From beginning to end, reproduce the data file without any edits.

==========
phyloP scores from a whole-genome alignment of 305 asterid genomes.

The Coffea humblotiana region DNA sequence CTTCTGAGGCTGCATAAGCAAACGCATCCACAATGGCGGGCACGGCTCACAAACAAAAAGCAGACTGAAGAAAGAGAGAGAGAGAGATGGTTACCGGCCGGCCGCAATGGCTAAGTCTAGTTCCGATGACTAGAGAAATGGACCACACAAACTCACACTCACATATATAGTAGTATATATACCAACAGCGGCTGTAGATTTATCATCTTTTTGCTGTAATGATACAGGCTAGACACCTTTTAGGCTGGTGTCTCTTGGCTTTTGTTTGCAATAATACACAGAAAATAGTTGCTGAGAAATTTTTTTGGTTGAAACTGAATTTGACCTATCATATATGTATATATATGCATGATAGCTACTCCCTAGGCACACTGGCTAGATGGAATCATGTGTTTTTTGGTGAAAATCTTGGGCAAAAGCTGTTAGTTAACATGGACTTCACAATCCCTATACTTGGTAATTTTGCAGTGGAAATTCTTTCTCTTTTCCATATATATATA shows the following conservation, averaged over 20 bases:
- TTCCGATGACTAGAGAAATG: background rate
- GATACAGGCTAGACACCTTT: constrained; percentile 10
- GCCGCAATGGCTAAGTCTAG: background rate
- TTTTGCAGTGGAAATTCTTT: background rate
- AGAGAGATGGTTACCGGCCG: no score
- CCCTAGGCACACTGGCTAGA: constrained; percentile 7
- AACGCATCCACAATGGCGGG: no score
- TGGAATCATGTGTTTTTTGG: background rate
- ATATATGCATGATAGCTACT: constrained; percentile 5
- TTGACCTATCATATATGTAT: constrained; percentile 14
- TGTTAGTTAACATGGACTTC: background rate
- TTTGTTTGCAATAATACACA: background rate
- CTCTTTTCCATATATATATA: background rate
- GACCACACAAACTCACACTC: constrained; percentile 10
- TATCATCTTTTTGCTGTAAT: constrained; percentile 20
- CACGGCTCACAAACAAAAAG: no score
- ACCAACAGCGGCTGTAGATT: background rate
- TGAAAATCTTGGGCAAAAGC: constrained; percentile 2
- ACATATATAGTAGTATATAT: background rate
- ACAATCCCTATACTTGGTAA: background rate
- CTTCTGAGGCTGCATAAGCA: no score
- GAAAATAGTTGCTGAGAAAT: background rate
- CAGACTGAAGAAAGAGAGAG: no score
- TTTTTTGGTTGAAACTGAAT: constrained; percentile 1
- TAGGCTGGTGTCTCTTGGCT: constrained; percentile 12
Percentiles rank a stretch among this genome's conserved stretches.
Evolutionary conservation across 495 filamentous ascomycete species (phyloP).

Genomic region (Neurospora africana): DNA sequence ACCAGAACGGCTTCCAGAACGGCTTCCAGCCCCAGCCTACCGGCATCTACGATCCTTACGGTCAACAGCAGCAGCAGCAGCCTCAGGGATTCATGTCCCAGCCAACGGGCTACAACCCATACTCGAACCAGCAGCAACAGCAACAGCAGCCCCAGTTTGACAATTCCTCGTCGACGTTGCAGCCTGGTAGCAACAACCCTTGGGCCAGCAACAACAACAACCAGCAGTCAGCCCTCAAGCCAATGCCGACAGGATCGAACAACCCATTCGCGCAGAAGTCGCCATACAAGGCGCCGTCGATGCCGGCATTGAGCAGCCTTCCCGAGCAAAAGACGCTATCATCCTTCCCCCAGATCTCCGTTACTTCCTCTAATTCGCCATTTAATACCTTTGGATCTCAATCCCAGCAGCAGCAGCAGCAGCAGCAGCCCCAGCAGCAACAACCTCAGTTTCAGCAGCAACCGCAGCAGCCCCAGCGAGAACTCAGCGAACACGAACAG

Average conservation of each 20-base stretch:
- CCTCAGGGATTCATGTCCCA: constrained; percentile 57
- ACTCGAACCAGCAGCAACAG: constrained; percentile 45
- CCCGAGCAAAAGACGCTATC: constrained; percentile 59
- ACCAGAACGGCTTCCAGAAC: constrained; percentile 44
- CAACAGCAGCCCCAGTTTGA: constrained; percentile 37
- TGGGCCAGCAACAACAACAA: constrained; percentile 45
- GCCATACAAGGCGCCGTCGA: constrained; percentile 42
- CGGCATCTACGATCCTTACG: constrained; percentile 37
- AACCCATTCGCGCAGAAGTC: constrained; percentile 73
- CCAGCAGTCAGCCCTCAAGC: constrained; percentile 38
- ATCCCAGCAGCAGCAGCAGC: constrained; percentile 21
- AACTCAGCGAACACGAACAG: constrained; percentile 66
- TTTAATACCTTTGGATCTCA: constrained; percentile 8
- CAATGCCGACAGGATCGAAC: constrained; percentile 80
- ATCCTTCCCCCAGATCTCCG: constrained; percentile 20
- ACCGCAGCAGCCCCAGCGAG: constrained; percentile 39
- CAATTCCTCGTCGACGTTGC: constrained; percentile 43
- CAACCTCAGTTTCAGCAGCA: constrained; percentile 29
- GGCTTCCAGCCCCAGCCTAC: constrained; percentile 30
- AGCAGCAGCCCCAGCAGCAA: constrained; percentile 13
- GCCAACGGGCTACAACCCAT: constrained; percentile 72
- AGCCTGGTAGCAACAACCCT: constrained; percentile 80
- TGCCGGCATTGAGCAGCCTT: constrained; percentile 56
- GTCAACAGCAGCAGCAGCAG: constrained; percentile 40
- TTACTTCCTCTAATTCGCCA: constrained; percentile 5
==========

phyloP scores from a whole-genome alignment of 305 asterid genomes.

The Coffea humblotiana region DNA sequence CTTCTGAGGCTGCATAAGCAAACGCATCCACAATGGCGGGCACGGCTCACAAACAAAAAGCAGACTGAAGAAAGAGAGAGAGAGAGATGGTTACCGGCCGGCCGCAATGGCTAAGTCTAGTTCCGATGACTAGAGAAATGGACCACACAAACTCACACTCACATATATAGTAGTATATATACCAACAGCGGCTGTAGATTTATCATCTTTTTGCTGTAATGATACAGGCTAGACACCTTTTAGGCTGGTGTCTCTTGGCTTTTGTTTGCAATAATACACAGAAAATAGTTGCTGAGAAATTTTTTTGGTTGAAACTGAATTTGACCTATCATATATGTATATATATGCATGATAGCTACTCCCTAGGCACACTGGCTAGATGGAATCATGTGTTTTTTGGTGAAAATCTTGGGCAAAAGCTGTTAGTTAACATGGACTTCACAATCCCTATACTTGGTAATTTTGCAGTGGAAATTCTTTCTCTTTTCCATATATATATA shows the following conservation, averaged over 20 bases:
- TTCCGATGACTAGAGAAATG: background rate
- GATACAGGCTAGACACCTTT: constrained; percentile 10
- GCCGCAATGGCTAAGTCTAG: background rate
- TTTTGCAGTGGAAATTCTTT: background rate
- AGAGAGATGGTTACCGGCCG: no score
- CCCTAGGCACACTGGCTAGA: constrained; percentile 7
- AACGCATCCACAATGGCGGG: no score
- TGGAATCATGTGTTTTTTGG: background rate
- ATATATGCATGATAGCTACT: constrained; percentile 5
- TTGACCTATCATATATGTAT: constrained; percentile 14
- TGTTAGTTAACATGGACTTC: background rate
- TTTGTTTGCAATAATACACA: background rate
- CTCTTTTCCATATATATATA: background rate
- GACCACACAAACTCACACTC: constrained; percentile 10
- TATCATCTTTTTGCTGTAAT: constrained; percentile 20
- CACGGCTCACAAACAAAAAG: no score
- ACCAACAGCGGCTGTAGATT: background rate
- TGAAAATCTTGGGCAAAAGC: constrained; percentile 2
- ACATATATAGTAGTATATAT: background rate
- ACAATCCCTATACTTGGTAA: background rate
- CTTCTGAGGCTGCATAAGCA: no score
- GAAAATAGTTGCTGAGAAAT: background rate
- CAGACTGAAGAAAGAGAGAG: no score
- TTTTTTGGTTGAAACTGAAT: constrained; percentile 1
- TAGGCTGGTGTCTCTTGGCT: constrained; percentile 12
Percentiles rank a stretch among this genome's conserved stretches.
Evolutionary conservation across 495 filamentous ascomycete species (phyloP).

Genomic region (Neurospora africana): DNA sequence ACCAGAACGGCTTCCAGAACGGCTTCCAGCCCCAGCCTACCGGCATCTACGATCCTTACGGTCAACAGCAGCAGCAGCAGCCTCAGGGATTCATGTCCCAGCCAACGGGCTACAACCCATACTCGAACCAGCAGCAACAGCAACAGCAGCCCCAGTTTGACAATTCCTCGTCGACGTTGCAGCCTGGTAGCAACAACCCTTGGGCCAGCAACAACAACAACCAGCAGTCAGCCCTCAAGCCAATGCCGACAGGATCGAACAACCCATTCGCGCAGAAGTCGCCATACAAGGCGCCGTCGATGCCGGCATTGAGCAGCCTTCCCGAGCAAAAGACGCTATCATCCTTCCCCCAGATCTCCGTTACTTCCTCTAATTCGCCATTTAATACCTTTGGATCTCAATCCCAGCAGCAGCAGCAGCAGCAGCAGCCCCAGCAGCAACAACCTCAGTTTCAGCAGCAACCGCAGCAGCCCCAGCGAGAACTCAGCGAACACGAACAG

Average conservation of each 20-base stretch:
- CCTCAGGGATTCATGTCCCA: constrained; percentile 57
- ACTCGAACCAGCAGCAACAG: constrained; percentile 45
- CCCGAGCAAAAGACGCTATC: constrained; percentile 59
- ACCAGAACGGCTTCCAGAAC: constrained; percentile 44
- CAACAGCAGCCCCAGTTTGA: constrained; percentile 37
- TGGGCCAGCAACAACAACAA: constrained; percentile 45
- GCCATACAAGGCGCCGTCGA: constrained; percentile 42
- CGGCATCTACGATCCTTACG: constrained; percentile 37
- AACCCATTCGCGCAGAAGTC: constrained; percentile 73
- CCAGCAGTCAGCCCTCAAGC: constrained; percentile 38
- ATCCCAGCAGCAGCAGCAGC: constrained; percentile 21
- AACTCAGCGAACACGAACAG: constrained; percentile 66
- TTTAATACCTTTGGATCTCA: constrained; percentile 8
- CAATGCCGACAGGATCGAAC: constrained; percentile 80
- ATCCTTCCCCCAGATCTCCG: constrained; percentile 20
- ACCGCAGCAGCCCCAGCGAG: constrained; percentile 39
- CAATTCCTCGTCGACGTTGC: constrained; percentile 43
- CAACCTCAGTTTCAGCAGCA: constrained; percentile 29
- GGCTTCCAGCCCCAGCCTAC: constrained; percentile 30
- AGCAGCAGCCCCAGCAGCAA: constrained; percentile 13
- GCCAACGGGCTACAACCCAT: constrained; percentile 72
- AGCCTGGTAGCAACAACCCT: constrained; percentile 80
- TGCCGGCATTGAGCAGCCTT: constrained; percentile 56
- GTCAACAGCAGCAGCAGCAG: constrained; percentile 40
- TTACTTCCTCTAATTCGCCA: constrained; percentile 5